With the new labour codes being delayed, some of the state governments are acknowledging the need to define the contours for social security rights of gig workers. The charm of the gig economy has historically been independence for the workers and low liability for the corporates. With a sizeable working population opting for gig work and lack of regulations thereto, the state governments are likely to step in to secure social security rights for gig workers.
Though the RGW Bill is a step in the right direction, it remains to be seen whether it will truly protect and promote gig working arrangements. The proposed law will need to be fleshed with details of actual benefits that will flow to gig workers from the Fund. Such regulation may also deter aggregators and platform-companies from relying on gig working arrangements as they may be required to incur additional liability and share details of their financial transactions with the government. Such state level law may also create confusion when the CoSS is made effective as there will be multiple laws (federal v. state) regulating gig workers.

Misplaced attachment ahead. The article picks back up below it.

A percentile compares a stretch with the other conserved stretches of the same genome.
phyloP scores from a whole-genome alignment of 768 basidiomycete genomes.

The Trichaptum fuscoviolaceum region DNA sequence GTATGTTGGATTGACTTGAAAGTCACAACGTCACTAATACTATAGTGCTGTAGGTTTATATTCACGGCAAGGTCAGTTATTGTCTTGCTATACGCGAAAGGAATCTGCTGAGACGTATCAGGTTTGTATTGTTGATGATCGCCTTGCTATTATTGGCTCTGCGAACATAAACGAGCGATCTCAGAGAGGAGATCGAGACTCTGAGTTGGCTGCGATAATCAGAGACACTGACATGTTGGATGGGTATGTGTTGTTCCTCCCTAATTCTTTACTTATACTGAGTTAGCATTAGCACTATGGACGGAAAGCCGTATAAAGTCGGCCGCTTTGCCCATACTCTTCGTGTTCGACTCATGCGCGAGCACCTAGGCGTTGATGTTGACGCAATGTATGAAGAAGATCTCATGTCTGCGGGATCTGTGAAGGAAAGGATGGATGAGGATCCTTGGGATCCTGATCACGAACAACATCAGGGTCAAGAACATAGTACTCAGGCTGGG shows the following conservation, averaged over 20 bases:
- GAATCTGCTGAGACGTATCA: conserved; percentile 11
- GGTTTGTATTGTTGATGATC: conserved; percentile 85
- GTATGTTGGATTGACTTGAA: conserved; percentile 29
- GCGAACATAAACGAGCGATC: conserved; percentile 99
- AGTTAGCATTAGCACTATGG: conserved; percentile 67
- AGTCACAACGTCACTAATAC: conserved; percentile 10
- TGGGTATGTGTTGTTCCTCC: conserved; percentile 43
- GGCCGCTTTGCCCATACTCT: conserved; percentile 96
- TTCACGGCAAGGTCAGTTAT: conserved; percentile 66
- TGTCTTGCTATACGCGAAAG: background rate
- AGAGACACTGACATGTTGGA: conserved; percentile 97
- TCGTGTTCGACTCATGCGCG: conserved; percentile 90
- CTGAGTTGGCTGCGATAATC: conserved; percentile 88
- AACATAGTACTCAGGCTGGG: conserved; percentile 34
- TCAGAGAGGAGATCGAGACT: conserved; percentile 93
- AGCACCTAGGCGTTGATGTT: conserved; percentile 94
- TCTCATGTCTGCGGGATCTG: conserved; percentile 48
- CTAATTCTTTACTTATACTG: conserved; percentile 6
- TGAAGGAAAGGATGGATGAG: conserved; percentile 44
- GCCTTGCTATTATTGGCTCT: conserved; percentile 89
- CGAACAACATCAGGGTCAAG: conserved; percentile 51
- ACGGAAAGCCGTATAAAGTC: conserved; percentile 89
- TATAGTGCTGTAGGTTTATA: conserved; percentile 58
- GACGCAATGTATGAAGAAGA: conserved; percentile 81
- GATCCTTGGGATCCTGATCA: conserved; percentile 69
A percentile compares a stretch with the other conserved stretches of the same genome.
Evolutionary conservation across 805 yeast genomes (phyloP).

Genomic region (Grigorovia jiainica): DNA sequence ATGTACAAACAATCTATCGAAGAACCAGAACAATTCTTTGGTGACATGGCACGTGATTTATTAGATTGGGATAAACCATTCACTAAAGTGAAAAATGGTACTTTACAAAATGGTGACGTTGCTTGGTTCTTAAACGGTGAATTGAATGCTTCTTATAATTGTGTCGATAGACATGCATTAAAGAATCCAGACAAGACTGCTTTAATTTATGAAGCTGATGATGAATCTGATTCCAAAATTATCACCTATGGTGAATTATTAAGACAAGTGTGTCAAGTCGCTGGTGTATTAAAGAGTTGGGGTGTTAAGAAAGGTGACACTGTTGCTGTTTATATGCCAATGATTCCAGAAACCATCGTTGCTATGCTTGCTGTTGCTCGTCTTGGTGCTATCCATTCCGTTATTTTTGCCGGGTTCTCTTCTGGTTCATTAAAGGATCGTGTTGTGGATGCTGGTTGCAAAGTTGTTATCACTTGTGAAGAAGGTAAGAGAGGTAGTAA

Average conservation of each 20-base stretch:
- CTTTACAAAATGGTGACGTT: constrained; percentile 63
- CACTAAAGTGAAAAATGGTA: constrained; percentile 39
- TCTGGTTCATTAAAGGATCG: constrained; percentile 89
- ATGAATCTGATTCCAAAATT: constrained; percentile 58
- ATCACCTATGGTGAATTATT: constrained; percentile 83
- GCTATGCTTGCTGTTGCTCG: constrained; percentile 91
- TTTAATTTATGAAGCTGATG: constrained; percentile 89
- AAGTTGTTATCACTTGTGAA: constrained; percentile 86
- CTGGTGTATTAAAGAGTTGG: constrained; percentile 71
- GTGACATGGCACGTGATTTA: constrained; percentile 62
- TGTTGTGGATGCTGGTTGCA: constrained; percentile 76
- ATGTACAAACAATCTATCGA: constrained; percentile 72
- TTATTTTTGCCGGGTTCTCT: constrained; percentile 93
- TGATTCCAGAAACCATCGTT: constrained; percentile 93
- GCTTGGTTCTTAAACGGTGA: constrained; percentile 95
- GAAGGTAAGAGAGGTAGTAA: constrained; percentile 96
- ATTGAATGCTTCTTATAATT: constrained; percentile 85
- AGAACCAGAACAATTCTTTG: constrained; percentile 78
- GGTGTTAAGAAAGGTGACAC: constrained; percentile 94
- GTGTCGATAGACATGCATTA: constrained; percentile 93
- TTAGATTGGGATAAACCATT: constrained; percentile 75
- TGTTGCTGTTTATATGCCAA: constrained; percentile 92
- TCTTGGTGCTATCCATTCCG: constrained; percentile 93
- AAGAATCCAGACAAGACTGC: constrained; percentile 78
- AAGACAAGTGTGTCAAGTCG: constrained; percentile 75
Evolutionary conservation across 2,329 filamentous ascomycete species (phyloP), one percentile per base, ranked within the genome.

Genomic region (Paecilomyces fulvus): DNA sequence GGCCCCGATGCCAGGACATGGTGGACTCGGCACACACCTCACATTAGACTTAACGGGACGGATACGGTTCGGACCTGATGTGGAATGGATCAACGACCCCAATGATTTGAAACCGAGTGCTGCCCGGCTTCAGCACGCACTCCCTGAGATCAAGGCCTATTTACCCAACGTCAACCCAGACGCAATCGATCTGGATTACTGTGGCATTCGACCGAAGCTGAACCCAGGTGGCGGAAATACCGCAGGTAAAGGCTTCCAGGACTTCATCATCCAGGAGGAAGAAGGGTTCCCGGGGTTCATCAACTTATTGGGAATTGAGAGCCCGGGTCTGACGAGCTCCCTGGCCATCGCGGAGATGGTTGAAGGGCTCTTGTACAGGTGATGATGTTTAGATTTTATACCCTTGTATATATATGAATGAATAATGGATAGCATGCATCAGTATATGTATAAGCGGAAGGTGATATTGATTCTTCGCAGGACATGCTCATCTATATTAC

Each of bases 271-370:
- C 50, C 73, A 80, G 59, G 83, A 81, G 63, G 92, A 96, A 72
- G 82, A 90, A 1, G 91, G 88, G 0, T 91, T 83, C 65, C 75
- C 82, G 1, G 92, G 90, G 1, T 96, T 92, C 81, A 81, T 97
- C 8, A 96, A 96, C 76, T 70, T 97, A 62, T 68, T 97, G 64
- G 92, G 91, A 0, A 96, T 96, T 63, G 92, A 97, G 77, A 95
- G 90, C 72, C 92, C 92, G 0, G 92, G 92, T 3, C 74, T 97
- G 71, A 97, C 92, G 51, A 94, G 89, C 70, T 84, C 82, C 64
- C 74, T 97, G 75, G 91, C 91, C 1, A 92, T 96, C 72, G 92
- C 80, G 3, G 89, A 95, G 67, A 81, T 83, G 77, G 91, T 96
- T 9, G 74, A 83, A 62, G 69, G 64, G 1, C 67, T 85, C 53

You can direct your queries or comments to the authors
1Para 68, Budget 2023-24, The Government of Rajasthan, Page 45, available at <https://finance .rajastha n.gov.in/ docs/budg et/stateb udget/202 3-2024/Bu dgetSpeech 2023-2024 .pdf> last accessed on 7 June 2023.
2Id at 1.
3Section 2(c), the RGW Bill.
4Schedule I of the RGW Bill lists down statutorily recognised services provided by aggregators namely ride sharing services, food and grocery delivery services, logistics services, e-Market place (both market place and inventory model) for wholesale/retail sale of goods and/or services (B2B/B2C), professional services provider, healthcare, travel and hospitality, content and media services and any other goods and services provider platform.
5Section 2(h), the RGW Bill.